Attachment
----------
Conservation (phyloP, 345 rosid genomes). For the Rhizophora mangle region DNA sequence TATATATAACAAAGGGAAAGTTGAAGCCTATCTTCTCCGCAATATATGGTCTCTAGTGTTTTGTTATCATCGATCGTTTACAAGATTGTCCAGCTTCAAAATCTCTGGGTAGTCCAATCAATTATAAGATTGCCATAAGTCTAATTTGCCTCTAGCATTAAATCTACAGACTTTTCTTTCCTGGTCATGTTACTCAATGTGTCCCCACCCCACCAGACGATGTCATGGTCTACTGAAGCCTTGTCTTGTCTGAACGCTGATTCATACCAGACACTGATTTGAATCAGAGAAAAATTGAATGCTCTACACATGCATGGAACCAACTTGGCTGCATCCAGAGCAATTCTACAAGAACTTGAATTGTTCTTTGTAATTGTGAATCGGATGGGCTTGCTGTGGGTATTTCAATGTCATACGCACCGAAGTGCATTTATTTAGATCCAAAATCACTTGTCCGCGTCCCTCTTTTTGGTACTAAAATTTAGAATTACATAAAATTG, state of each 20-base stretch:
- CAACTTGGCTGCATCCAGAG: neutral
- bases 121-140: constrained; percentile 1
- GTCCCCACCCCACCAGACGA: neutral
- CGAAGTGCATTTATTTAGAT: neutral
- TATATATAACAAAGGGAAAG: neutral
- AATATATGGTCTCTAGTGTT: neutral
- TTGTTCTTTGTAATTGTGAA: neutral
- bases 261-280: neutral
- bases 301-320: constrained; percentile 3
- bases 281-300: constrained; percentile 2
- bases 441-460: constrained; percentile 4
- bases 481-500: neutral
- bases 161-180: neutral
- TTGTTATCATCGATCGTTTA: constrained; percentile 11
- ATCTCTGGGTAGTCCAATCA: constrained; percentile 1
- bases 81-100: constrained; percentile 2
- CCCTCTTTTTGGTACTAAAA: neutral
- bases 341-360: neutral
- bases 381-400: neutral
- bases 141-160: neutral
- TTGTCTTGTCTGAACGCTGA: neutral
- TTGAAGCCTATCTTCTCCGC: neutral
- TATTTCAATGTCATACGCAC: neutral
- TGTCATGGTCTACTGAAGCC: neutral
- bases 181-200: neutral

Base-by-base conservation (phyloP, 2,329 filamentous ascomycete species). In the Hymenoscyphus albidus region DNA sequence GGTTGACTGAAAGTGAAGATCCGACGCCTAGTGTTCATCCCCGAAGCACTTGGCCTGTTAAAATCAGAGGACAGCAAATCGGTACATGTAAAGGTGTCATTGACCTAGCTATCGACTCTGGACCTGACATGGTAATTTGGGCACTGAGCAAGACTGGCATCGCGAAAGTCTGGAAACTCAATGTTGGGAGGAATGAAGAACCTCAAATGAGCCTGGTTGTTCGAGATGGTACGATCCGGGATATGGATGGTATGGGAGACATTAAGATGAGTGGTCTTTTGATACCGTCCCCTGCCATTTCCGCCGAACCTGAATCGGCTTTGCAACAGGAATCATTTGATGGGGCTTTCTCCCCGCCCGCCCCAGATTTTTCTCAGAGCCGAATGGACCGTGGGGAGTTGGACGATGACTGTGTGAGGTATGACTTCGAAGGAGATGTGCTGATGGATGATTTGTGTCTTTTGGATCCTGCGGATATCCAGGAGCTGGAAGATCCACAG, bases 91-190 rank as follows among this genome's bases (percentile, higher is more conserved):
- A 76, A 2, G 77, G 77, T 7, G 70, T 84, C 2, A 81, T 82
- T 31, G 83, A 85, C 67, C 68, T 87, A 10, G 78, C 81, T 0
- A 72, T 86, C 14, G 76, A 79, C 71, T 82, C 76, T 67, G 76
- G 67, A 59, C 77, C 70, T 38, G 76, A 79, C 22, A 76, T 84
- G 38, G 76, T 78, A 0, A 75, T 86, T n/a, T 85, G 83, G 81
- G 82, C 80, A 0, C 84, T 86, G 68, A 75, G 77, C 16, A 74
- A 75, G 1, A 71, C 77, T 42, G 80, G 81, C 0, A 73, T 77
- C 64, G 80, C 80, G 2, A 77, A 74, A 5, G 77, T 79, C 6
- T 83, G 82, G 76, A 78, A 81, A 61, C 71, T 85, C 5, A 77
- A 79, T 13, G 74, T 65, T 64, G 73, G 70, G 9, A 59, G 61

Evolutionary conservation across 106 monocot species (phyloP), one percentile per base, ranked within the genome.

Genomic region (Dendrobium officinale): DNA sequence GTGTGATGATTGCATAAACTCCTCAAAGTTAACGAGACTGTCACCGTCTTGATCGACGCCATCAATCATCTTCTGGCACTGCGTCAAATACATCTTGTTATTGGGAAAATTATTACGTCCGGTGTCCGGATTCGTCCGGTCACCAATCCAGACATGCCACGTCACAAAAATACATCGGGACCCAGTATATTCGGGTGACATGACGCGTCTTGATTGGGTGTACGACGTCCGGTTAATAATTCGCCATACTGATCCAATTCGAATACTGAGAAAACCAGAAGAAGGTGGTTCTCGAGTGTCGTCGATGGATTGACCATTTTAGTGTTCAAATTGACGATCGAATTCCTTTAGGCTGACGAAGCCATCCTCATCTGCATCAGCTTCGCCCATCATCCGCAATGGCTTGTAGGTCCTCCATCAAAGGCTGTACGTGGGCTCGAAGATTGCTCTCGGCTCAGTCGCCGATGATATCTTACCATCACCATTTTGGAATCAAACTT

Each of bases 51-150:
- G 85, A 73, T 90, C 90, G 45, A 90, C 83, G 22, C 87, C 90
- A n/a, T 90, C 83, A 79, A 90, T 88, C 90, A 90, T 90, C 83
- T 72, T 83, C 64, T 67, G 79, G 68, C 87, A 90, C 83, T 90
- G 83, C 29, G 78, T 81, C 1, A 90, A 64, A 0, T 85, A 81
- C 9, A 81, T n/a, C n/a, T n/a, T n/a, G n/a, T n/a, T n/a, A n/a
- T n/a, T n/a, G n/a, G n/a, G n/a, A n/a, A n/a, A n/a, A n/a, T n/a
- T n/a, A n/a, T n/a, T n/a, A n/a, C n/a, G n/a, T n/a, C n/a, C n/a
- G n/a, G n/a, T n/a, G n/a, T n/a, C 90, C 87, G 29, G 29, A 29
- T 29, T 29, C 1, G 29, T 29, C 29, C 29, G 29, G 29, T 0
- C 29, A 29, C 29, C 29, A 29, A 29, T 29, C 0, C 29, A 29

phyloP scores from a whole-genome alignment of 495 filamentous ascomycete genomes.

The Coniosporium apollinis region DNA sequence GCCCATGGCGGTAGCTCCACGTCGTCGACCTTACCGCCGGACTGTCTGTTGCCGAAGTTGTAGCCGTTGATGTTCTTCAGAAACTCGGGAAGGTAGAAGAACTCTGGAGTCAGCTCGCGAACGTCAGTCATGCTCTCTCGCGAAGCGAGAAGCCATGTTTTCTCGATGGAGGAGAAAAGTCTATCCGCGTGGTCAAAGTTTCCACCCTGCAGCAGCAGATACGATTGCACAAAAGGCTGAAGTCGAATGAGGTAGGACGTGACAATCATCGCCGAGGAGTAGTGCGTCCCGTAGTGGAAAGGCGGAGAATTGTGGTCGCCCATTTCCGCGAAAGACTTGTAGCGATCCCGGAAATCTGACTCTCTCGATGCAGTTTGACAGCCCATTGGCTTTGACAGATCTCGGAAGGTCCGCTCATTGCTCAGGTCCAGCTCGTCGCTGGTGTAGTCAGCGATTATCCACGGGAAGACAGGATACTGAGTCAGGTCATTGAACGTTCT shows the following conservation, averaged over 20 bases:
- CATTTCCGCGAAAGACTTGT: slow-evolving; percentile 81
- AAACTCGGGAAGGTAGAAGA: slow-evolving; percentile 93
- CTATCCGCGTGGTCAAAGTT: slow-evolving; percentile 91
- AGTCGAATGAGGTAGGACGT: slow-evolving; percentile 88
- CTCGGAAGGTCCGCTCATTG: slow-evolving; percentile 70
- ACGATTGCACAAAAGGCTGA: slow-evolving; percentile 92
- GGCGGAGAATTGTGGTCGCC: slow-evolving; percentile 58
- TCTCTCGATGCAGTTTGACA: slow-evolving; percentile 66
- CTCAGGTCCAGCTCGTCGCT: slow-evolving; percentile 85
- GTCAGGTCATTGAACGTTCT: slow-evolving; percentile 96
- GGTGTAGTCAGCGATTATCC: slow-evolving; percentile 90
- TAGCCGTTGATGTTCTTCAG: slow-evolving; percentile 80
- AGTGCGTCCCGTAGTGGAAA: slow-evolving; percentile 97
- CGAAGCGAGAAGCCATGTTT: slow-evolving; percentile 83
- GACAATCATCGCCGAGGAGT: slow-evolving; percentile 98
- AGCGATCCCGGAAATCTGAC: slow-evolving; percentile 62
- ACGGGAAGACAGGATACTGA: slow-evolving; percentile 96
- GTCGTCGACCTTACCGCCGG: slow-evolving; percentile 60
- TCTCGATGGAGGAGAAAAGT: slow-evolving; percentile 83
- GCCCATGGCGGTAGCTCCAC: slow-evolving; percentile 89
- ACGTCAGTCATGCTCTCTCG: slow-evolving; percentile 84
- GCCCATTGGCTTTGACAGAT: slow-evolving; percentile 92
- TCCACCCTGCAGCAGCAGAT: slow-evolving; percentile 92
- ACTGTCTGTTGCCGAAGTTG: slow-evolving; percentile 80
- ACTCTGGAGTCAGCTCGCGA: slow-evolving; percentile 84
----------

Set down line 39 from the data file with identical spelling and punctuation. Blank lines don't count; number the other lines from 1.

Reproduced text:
Genomic region (Dendrobium officinale): DNA sequence GTGTGATGATTGCATAAACTCCTCAAAGTTAACGAGACTGTCACCGTCTTGATCGACGCCATCAATCATCTTCTGGCACTGCGTCAAATACATCTTGTTATTGGGAAAATTATTACGTCCGGTGTCCGGATTCGTCCGGTCACCAATCCAGACATGCCACGTCACAAAAATACATCGGGACCCAGTATATTCGGGTGACATGACGCGTCTTGATTGGGTGTACGACGTCCGGTTAATAATTCGCCATACTGATCCAATTCGAATACTGAGAAAACCAGAAGAAGGTGGTTCTCGAGTGTCGTCGATGGATTGACCATTTTAGTGTTCAAATTGACGATCGAATTCCTTTAGGCTGACGAAGCCATCCTCATCTGCATCAGCTTCGCCCATCATCCGCAATGGCTTGTAGGTCCTCCATCAAAGGCTGTACGTGGGCTCGAAGATTGCTCTCGGCTCAGTCGCCGATGATATCTTACCATCACCATTTTGGAATCAAACTT